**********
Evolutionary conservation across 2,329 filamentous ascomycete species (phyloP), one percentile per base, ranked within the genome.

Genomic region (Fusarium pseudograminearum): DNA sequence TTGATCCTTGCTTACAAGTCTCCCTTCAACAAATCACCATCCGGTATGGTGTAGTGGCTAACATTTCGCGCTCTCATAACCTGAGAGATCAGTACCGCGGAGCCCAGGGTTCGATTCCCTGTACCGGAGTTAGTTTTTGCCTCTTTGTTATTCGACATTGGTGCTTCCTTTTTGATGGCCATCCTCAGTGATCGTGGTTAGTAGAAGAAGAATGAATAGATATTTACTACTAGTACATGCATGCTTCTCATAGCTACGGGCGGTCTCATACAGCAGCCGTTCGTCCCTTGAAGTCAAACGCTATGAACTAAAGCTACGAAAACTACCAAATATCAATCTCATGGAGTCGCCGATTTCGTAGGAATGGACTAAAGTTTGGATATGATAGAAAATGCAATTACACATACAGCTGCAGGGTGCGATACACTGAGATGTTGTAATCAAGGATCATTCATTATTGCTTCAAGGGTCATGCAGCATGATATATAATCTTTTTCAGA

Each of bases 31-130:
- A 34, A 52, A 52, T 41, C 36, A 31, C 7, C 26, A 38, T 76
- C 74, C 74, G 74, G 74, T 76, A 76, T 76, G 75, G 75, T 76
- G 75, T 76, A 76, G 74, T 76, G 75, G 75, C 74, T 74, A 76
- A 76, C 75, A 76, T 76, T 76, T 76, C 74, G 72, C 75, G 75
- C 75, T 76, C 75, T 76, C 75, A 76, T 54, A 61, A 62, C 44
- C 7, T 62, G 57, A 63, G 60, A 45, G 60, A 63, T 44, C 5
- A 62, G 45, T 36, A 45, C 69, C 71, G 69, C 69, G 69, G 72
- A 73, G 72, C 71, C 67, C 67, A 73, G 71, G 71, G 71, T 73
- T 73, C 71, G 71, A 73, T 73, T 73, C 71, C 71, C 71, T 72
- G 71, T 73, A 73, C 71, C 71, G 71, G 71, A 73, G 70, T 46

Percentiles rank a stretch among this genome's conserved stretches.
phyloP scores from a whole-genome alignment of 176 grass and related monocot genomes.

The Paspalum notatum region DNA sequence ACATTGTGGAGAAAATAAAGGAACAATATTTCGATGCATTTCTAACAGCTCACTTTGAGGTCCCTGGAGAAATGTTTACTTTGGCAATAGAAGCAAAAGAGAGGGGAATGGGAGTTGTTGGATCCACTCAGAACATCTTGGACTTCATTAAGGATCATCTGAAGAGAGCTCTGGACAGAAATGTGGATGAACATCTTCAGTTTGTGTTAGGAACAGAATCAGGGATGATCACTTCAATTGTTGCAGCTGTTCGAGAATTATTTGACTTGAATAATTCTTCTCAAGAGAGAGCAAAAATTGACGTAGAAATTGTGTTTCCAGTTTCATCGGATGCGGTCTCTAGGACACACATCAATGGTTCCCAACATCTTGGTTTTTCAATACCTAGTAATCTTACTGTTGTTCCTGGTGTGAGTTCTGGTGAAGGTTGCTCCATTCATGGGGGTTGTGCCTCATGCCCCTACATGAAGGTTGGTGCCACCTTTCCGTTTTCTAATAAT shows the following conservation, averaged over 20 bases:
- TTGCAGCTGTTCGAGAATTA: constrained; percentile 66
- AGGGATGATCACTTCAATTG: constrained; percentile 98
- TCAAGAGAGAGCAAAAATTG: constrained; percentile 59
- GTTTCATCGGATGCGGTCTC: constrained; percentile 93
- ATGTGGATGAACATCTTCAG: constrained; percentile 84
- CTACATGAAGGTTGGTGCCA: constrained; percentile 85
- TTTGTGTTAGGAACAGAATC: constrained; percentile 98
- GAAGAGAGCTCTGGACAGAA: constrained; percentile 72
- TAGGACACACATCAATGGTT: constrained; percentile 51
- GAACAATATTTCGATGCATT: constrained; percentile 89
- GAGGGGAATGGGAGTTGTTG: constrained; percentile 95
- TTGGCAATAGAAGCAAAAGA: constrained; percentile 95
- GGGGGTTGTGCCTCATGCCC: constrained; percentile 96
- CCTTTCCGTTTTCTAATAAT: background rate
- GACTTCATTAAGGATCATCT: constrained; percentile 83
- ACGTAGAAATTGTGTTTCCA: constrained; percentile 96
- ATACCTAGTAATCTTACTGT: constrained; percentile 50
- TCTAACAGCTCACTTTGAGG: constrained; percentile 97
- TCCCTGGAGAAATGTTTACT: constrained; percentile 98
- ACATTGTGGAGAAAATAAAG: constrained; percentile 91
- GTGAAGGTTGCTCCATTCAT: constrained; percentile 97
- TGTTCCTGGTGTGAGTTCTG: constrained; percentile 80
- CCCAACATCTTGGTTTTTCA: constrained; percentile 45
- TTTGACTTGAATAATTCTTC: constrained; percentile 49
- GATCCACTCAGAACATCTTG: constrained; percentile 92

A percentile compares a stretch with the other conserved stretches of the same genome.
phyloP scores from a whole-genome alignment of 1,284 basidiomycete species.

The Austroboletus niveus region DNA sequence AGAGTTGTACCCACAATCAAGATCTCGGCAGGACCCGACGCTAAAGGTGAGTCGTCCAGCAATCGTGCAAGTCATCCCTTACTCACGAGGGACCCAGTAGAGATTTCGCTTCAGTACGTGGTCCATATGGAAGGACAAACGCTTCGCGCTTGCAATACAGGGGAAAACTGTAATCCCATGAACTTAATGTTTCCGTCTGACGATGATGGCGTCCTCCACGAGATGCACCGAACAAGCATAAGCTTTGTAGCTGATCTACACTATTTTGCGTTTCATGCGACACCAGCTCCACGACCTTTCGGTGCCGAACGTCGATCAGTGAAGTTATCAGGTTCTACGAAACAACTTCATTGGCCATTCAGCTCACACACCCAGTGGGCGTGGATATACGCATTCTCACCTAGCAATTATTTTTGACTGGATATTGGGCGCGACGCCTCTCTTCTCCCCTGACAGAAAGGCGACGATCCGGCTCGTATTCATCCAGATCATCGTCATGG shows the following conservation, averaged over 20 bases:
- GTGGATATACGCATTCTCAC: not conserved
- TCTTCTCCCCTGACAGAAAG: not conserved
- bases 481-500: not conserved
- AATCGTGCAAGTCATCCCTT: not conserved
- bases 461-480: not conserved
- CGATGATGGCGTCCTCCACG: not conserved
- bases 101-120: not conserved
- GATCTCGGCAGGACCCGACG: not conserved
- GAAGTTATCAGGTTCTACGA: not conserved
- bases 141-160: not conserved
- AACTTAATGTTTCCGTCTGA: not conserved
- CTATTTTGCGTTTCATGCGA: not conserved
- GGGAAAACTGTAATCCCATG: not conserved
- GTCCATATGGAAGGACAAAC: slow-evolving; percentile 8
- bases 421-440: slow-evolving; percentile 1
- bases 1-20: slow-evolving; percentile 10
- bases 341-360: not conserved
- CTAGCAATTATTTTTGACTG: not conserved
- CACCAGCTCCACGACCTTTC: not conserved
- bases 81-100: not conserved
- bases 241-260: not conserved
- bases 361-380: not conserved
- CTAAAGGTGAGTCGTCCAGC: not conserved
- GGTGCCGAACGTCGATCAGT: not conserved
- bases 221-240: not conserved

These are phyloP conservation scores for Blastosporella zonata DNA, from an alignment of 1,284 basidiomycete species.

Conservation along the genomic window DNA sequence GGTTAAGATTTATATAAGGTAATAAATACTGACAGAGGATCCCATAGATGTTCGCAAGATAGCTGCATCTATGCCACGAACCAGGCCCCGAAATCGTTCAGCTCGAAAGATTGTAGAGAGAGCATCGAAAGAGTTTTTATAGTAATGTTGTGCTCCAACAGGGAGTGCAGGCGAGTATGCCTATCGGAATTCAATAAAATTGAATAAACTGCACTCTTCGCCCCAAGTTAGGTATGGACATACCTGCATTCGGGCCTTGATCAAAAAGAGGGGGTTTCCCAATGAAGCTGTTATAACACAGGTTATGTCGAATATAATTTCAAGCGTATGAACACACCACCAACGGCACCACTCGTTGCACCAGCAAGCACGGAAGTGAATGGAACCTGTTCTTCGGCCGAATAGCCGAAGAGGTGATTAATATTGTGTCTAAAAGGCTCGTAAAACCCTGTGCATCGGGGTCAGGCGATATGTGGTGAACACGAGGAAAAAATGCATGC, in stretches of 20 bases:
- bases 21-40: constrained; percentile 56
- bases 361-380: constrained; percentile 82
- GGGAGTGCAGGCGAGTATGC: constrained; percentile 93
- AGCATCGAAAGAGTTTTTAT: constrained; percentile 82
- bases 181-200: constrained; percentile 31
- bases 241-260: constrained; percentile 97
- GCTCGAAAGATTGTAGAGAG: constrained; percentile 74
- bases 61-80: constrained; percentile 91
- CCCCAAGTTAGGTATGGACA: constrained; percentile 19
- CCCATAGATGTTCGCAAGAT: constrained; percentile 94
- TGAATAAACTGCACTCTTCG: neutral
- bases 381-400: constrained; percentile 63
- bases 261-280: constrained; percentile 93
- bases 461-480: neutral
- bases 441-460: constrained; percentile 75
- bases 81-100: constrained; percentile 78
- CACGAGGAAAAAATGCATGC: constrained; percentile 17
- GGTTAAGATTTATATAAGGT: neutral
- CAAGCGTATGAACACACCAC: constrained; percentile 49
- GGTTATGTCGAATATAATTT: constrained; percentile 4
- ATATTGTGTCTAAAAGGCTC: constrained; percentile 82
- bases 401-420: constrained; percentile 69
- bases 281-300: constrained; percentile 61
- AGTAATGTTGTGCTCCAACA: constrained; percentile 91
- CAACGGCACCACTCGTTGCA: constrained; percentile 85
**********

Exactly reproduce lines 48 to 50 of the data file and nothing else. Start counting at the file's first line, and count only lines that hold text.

- AATCGTGCAAGTCATCCCTT: not conserved
- bases 461-480: not conserved
- CGATGATGGCGTCCTCCACG: not conserved